**[0068]**The concept of tracking accuracy and tracking efficiency can be applied to estimate how the tracking method used in PEPT would compare to spline tracking. PEPT can track a point source moving 2 m/s with accuracy as low as 0.5 mm, using 105 counts/s. Based on these numbers, the tracking efficiency of PEPT is approximately 0.02 mm. As shown on FIG. 10, the spline tracking method can achieve similar accuracy but 20-fold better efficiency, meaning that a fastmoving source can be tracked using 20 times fewer counts.

**[0069]**This finding is significant, given that radiolabeling efficiency is the limiting factor for tracking single cells. The better tracking efficiency is achieved by representing the motion of the source using a smooth spline function rather than a discrete number of static positions. On the other hand, it should also be mentioned that PEPT acquisitions tend to suffer from a higher rate of scatter and randoms, which could also be a factor contributing to the lower tracking efficiency.

**[0070]**Having established the requirements for tracking a single point source in silico, a comment is provided herein on how this method translates into the real world. As shown in FIGS. 9A-9B, at high activity levels, the experimental findings are fully consistent with the simulation results. However, at low activity levels, a discrepancy arises due to the fact that our computer simulations do not account for the natural radioactivity of

^{176}Lu, which is present in LSO detectors (natural abundance, 2.6%). This isotope decays with a half-life of 3.8×10

^{10}years by emitting a beta particle (endpoint energy of 596 keV) and a cascade of prompt gamma photons (primarily 202 and 307 keV). This intrinsic radioactivity yields a background coincidence rate that may overshadow the weak signal from a single radiolabeled cell. A study of the Inveon found that the count rate from intrinsic

^{176}Lu decay was equivalent to a 100 Bq source (lower-level discriminator of 400 keV). Therefore, it is conjectured that single-cell tracking will ultimately be limited to PET systems built from non-lutecium scintillator materials, such as bismuth germinate (BGO) or lanthanum bromide (LaBr3). As found in a recent comparison study, the background rate in a clinical BGO PET scanner is 1000 times lower than in an equivalent LSO scanner. This suggests that <1 Bq equivalent background rate could be achieved for a small-animal scanner equipped with BGO detectors.

**[0071]**Reconstructing the trajectory of a single cell may also have clinical applications. A growing number of clinical studies are using PET imaging to track cells during cell-based therapies. The ability to track and reconstruct the trajectory of single cells may reveal new dynamic behaviors of cells following their transplantation in vivo. From a conceptual standpoint, the trajectory reconstruction algorithm of the current invention could be applied to whole-body clinical PET scanners. However, the configuration of these scanners is less amenable to single-cell tracking Clinical PET scanners have lower sensitivity and higher scatter fraction than preclinical systems. This may hinder the precise localization of a weakly emitting cell. Furthermore, a clinical scanner has limited axial coverage and cannot follow the circulation of a cell at the whole-body level. Despite these drawbacks, tracking single sources may be possible with clinical scanners but it will likely require labeling the cells with higher activity. Time-off light information could also be used within this framework to increase the accuracy of the localization.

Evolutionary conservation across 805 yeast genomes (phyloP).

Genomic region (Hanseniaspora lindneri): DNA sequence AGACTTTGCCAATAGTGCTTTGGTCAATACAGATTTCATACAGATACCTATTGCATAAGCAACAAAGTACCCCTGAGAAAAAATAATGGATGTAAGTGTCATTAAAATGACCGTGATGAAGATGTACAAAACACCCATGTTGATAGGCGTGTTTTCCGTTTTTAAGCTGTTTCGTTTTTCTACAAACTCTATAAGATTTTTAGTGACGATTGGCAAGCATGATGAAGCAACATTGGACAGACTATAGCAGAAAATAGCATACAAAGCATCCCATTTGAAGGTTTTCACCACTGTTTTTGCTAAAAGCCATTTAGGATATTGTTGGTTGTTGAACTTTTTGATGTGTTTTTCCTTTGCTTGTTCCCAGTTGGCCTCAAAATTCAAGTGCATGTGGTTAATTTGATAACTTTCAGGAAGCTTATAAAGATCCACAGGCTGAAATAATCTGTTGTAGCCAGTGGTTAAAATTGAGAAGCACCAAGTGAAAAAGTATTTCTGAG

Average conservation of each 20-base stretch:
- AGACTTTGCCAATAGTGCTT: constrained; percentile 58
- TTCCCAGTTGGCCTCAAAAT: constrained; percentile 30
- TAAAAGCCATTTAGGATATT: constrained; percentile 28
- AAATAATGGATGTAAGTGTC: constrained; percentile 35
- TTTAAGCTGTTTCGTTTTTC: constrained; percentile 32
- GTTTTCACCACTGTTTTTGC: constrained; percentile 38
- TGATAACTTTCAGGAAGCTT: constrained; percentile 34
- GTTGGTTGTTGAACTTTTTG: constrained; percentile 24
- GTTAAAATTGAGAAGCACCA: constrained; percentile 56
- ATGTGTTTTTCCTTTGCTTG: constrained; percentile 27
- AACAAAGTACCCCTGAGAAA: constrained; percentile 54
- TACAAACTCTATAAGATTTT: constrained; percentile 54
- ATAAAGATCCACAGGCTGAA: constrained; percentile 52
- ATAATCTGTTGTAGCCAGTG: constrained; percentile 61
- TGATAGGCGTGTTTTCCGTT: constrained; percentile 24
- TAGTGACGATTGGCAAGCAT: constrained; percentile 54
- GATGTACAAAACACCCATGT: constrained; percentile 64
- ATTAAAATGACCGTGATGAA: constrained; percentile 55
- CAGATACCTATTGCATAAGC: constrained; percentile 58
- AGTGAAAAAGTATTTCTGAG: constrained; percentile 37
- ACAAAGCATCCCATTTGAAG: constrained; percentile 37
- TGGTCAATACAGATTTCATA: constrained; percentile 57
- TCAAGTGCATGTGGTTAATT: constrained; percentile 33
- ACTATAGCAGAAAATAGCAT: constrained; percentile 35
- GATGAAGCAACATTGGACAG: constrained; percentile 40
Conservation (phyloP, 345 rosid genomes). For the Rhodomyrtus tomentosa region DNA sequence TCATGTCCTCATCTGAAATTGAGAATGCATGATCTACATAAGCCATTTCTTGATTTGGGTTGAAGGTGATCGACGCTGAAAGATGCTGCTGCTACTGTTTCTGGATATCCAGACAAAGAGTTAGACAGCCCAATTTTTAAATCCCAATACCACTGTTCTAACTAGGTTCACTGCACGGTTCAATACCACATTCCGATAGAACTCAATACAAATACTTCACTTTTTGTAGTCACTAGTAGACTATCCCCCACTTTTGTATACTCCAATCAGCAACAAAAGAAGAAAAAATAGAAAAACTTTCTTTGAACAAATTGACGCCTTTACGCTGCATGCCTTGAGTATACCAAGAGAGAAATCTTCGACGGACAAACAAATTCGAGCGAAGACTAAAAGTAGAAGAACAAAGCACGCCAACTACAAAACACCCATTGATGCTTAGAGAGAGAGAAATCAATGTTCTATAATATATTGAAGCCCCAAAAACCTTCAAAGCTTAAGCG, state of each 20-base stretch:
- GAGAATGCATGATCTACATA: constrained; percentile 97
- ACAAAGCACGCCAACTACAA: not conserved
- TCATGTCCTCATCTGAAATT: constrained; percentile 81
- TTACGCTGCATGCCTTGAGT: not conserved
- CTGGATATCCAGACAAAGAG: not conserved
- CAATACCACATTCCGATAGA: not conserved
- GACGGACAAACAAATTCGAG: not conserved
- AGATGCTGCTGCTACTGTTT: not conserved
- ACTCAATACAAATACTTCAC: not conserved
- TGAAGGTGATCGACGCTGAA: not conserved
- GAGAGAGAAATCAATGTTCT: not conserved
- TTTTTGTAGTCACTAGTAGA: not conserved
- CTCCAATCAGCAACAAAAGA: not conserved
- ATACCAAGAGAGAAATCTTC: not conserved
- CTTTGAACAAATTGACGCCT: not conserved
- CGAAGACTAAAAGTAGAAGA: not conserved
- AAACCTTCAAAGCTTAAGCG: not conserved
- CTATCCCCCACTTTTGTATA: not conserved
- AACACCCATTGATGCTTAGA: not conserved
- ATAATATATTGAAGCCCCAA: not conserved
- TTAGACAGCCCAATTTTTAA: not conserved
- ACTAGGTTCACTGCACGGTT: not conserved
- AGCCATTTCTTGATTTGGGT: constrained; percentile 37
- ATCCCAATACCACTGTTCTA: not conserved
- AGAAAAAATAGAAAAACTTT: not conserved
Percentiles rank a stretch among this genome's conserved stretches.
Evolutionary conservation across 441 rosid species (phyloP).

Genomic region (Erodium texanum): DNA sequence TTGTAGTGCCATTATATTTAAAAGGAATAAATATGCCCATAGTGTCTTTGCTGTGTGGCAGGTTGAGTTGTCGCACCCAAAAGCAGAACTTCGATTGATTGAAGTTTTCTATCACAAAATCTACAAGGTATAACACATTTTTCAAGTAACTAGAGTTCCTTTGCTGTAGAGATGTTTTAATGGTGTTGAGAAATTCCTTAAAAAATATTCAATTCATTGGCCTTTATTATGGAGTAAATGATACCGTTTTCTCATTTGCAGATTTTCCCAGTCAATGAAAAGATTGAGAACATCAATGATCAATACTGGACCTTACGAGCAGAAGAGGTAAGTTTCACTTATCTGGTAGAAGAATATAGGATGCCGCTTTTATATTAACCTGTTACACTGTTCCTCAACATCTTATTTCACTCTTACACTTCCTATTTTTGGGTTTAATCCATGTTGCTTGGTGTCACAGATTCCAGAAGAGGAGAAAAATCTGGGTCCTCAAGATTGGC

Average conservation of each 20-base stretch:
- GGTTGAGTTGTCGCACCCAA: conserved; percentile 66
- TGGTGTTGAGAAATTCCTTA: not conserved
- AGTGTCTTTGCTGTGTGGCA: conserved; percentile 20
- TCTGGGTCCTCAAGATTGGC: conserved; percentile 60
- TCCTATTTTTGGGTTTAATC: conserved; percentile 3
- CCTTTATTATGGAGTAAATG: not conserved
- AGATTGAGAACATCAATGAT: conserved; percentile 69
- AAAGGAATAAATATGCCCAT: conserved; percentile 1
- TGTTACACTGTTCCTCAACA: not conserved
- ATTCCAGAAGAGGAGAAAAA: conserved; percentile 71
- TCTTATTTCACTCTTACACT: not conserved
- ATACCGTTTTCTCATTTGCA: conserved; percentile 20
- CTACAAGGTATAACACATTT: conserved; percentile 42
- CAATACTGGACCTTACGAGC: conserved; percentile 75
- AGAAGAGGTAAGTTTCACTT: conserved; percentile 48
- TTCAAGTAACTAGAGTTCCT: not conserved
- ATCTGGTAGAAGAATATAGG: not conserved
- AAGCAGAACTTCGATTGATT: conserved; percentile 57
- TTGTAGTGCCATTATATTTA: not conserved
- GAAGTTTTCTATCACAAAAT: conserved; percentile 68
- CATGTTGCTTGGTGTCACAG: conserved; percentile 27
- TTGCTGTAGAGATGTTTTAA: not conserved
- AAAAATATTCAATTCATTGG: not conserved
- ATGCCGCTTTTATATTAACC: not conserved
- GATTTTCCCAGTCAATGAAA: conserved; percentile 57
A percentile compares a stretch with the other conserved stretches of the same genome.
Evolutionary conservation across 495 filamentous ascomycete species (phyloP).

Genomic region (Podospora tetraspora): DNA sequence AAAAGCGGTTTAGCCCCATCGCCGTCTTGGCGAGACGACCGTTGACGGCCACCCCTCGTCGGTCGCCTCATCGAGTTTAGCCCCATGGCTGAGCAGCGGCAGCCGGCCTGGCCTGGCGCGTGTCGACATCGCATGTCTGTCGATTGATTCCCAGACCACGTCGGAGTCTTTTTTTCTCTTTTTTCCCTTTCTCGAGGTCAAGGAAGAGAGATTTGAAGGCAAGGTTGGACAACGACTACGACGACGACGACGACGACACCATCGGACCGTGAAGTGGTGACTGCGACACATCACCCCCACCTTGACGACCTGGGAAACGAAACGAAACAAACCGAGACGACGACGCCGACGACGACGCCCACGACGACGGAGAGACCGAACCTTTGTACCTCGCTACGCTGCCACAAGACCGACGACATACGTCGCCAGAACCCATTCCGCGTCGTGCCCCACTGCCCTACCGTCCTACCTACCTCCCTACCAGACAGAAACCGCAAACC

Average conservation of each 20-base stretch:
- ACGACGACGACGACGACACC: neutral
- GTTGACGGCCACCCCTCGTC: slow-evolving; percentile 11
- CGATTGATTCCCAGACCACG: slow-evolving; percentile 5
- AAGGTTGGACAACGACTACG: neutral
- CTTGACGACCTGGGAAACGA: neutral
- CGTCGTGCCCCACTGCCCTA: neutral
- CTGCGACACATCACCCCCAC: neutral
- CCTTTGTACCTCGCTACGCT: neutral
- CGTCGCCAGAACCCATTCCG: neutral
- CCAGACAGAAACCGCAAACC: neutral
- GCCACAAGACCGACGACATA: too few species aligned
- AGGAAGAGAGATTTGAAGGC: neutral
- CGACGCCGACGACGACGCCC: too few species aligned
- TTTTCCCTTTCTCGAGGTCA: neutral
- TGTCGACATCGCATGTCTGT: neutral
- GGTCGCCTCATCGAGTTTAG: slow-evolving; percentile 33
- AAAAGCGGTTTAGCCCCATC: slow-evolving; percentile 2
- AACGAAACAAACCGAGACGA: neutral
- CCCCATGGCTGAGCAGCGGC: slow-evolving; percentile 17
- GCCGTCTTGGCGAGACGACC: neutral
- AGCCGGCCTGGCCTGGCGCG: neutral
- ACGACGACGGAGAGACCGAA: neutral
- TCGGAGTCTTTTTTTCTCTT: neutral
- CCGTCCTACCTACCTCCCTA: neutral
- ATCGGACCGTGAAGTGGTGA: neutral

**[0072]**Using computer simulations, the performance of a novel algorithm designed to estimate the spatiotemporal trajectory of a moving source directly from list-mode PET data was demonstrated. The invention was also successfully tested using experimentally acquired PET data. This invention models the trajectory of the source as a 3D spline of the temporal variable and does not require tomographic images to be reconstructed in the conventional sense. A key aspect of the current invention can be summarized by the following equation, which relates the best achievable tracking accuracy to the activity and velocity of the source, and to the sensitivity of the PET system:

**T**≈ 0.3 mm + 0.5 v s a ( 8 ) ##EQU00006##

**[0073]**The present invention has now been described in accordance with several exemplary embodiments, which are intended to be illustrative in all aspects, rather than restrictive. Thus, the present invention is capable of many variations in detailed implementation, which may be derived from the description contained herein by a person of ordinary skill in the art. For example the trajectory reconstruction algorithm may be a useful tool for estimating breathing motion during 4D PET/CT imaging. This approach could provide a data-driven method for gating the reconstruction of the emission images. Another application where tracking may be useful is in emission-guided radiation therapy, a recently proposed technique in which radiotracer uptake is used to estimate tumor position in real time during delivery of radiation therapy. Other variations include tracking multiple moving sources simultaneously.

**[0074]**All such variations are considered to be within the scope and spirit of the present invention as defined by the following claims and their legal equivalents.